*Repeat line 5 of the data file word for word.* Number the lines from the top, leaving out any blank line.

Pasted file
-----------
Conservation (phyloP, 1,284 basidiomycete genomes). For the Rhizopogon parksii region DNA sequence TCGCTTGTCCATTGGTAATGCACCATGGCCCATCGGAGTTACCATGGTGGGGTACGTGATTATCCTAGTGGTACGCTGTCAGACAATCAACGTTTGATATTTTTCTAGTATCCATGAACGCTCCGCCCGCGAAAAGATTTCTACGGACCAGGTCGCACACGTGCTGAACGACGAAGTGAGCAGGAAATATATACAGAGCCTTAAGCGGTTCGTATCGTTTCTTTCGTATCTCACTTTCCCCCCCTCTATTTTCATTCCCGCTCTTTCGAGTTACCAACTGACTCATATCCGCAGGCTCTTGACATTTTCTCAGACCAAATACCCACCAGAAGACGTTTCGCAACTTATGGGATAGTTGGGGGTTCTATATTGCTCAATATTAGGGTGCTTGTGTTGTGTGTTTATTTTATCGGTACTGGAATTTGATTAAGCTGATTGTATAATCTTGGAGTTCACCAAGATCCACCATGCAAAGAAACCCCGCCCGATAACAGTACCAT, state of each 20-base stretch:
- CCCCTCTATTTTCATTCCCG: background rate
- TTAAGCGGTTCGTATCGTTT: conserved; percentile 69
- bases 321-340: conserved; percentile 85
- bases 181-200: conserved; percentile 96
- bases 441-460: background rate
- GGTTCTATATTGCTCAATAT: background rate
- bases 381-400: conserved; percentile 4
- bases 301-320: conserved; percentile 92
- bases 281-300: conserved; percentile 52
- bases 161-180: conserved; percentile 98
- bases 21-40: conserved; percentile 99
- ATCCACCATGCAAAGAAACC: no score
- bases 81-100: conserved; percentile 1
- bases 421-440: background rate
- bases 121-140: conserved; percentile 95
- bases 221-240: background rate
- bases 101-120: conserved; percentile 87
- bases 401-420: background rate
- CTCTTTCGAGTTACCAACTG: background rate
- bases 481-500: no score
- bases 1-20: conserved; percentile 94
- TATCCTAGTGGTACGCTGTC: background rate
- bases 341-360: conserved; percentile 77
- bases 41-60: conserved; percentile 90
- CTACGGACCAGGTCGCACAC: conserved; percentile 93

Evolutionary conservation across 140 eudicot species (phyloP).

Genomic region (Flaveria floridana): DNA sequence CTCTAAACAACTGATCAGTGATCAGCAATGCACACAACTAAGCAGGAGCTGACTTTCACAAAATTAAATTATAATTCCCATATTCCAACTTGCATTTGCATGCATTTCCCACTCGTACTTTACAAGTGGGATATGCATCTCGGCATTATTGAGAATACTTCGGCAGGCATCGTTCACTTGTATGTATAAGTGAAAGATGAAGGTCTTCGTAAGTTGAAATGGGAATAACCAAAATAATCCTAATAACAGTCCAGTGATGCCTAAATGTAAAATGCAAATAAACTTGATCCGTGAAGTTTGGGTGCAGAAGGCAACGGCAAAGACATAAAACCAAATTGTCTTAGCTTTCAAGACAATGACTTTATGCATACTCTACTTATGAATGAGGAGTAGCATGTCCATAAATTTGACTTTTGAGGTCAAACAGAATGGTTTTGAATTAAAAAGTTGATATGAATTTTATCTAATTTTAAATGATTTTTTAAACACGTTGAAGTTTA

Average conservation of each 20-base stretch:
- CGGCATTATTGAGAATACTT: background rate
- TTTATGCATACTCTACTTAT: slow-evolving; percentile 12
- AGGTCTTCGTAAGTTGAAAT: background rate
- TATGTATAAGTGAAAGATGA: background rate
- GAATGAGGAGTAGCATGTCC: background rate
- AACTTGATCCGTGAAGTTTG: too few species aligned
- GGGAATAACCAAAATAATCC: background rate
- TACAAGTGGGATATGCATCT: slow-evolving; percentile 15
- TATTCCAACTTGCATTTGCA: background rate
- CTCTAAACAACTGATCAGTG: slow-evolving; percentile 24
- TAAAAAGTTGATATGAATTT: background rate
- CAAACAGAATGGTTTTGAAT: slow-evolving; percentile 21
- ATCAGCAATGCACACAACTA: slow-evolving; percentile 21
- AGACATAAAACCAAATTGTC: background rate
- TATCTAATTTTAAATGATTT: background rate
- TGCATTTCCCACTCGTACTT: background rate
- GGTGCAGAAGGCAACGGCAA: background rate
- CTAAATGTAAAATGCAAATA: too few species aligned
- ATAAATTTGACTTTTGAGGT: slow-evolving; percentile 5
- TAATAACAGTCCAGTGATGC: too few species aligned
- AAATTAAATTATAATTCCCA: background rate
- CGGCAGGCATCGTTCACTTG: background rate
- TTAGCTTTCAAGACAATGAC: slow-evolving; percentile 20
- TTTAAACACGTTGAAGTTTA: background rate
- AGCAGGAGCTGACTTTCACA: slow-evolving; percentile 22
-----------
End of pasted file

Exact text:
- bases 181-200: conserved; percentile 96